ST. PAUL, Minn. — The strike of a gavel Tuesday will start Minnesota's Legislative session, a marathon of bills, amendments, debate and disagreements that will run into the spring.
Here's a taste of what may be brewing at the Capitol this year.
BUDGET AND TAXES
Come February, talk of budget and taxes will consume the Capitol. Minnesota lawmakers craft the state's multibillion-dollar budget every two years. February's economic forecast of the state's revenues will set the tone for how that budget will take shape.
No fight will be bigger in the Legislature than how to fix Minnesota's ailing roads and bridges. Lawmakers from both parties agree the needs are dire — at least $2 billion and as much as $6 billion over the decade. But they'll need to bridge a disagreement on how to pay for those repairs. Democratic Gov. Mark Dayton is calling for a wholesale gas tax dedicated to funding transportation repairs — a plan that may scare off Republicans and even some fellow DFLers.
The GOP has already started turning up the heat to bring back an old issue: teacher tenure laws and how they're laid off. A Republican-aligned group started airing ads ahead of the session urging Minnesotans to contact their elected officials about the "last in, first out" rule. Gov. Mark Dayton struck back, showing he's not likely to change his position from his first term, when he vetoed such a change. And some House Republicans may be eager to take on the Minnesota State High School Sports League and their recent policy for transgender student athletes.
A long effort to push the state's August primary election up to June may get new life from powerful backers in the executive and legislative branches. New Secretary of State Steve Simon has been a vocal supporter, as has incoming House Speaker Kurt Daudt. They say an earlier primary will boost turnout.
Lawmakers are worried about cameras on police officers, squad cars and in the skies. They're likely to take up some guidelines for the exploding use of drones, and hope to finalize a law that governs how police can use automated license plate readers. The emerging use of body cameras on police officers has prompted calls for ground rules on how the data should be kept.
SENATE OFFICE BUILDING
A seat of power in Minnesota government gives Republicans a chance to hit one of their favorite campaign punching bags: a new Senate office building. But with construction already underway on the $90 million complex, it's unclear what changes the new GOP House majority could actually make.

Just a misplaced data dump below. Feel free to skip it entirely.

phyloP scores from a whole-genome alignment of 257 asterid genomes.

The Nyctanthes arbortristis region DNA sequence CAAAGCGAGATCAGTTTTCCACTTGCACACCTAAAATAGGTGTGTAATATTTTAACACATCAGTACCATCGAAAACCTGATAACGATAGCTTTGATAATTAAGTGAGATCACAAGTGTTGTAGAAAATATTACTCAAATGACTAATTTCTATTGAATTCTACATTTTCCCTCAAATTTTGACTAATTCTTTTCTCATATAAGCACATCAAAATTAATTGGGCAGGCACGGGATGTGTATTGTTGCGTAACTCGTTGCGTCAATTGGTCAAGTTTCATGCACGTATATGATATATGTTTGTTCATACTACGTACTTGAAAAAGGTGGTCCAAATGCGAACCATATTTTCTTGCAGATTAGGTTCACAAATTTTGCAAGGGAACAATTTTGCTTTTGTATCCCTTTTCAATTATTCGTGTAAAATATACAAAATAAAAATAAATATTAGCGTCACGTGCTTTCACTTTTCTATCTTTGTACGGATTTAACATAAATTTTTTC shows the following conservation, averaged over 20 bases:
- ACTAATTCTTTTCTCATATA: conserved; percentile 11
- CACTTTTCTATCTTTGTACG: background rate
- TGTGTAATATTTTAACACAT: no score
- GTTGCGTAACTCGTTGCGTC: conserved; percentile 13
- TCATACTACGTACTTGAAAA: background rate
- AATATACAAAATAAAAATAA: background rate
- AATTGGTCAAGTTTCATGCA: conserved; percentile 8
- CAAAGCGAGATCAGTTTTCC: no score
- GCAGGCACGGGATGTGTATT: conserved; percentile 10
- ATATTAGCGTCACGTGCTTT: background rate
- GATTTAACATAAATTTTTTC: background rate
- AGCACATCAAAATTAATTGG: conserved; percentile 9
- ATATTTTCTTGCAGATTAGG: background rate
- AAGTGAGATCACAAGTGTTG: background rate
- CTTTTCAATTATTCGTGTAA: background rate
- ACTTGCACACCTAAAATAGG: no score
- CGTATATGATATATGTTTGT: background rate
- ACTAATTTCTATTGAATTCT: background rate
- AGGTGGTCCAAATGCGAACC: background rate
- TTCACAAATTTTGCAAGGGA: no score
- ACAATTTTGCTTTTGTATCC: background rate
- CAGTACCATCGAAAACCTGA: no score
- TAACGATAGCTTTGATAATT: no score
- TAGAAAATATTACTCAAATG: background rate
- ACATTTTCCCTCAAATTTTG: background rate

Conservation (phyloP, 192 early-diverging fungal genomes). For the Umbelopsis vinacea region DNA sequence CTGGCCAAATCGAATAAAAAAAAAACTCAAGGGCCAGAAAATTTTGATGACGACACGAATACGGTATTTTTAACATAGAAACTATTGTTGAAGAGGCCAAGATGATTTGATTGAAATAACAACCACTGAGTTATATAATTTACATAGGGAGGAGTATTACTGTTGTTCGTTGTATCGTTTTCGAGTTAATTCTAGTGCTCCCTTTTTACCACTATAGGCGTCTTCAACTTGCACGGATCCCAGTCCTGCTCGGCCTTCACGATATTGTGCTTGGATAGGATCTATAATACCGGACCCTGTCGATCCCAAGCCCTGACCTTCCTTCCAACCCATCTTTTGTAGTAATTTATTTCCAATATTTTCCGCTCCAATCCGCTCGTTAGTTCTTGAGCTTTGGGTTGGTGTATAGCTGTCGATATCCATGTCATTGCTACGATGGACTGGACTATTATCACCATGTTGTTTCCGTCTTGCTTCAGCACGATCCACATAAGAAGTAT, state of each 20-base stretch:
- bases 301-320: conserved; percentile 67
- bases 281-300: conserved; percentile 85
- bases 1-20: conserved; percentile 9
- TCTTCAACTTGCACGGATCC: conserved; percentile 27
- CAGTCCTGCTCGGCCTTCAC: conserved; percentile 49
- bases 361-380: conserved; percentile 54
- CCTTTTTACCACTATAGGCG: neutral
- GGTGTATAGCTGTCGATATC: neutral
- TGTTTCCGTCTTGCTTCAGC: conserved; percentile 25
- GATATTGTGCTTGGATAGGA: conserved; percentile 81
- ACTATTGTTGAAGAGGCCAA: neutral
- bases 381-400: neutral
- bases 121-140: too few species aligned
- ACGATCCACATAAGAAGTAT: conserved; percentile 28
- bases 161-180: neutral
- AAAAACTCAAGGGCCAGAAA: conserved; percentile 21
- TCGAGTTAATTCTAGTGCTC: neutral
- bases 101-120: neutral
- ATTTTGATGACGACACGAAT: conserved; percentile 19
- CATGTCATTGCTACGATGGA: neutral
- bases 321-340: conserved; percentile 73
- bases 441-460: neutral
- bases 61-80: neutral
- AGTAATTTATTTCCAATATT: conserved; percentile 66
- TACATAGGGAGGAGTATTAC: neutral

The troubling death of a Minnesota 4-year-old, and the bureaucratic failures that led to it, is likely to spur talks of change at the state Capitol. Significant attention to Eric Dean's death at the hands of his mother in 2013 has prompted calls to scrap a recent law that bars county child protection agencies from considering past abuse cases when weighing whether to investigate new cases.
Rescinding a recent pay raise for thousands of Minnesota residents wouldn't be politically popular, but House Republicans may seek to block future automatic increases to the state's minimum wage. Last spring, the DFL-controlled Legislature passed a law bumping minimum to $9.50 an hour by 2016, with inflationary increases down the road. The Minnesota Chamber of Commerce is also calling to remove the inflationary provision, but they likely won't find willing partners in Dayton and the DFL Senate majority.
SUNDAY LIQUOR SALES
If the Legislature is in, so is talk about repealing the state's ban on Sunday liquor sales. The old blue law is a perennial issue at the Capitol, but lawmakers who support Sunday sales have never cobbled together enough support to undo the ban. Proponents have recently pivoted to a plan that would allow local municipalities to decide whether to allow Sunday liquor sales, rather than repealing the ban outright.
An issue that consumed the Capitol in the waning days of the last legislative session may slip off the radar in 2015. Aside from a few tweaks, don't expect lawmakers to change the law legalizing medical marijuana. It won't be available for patients until July, and politicians may be eager to see how it rolls out before wading back into the issue.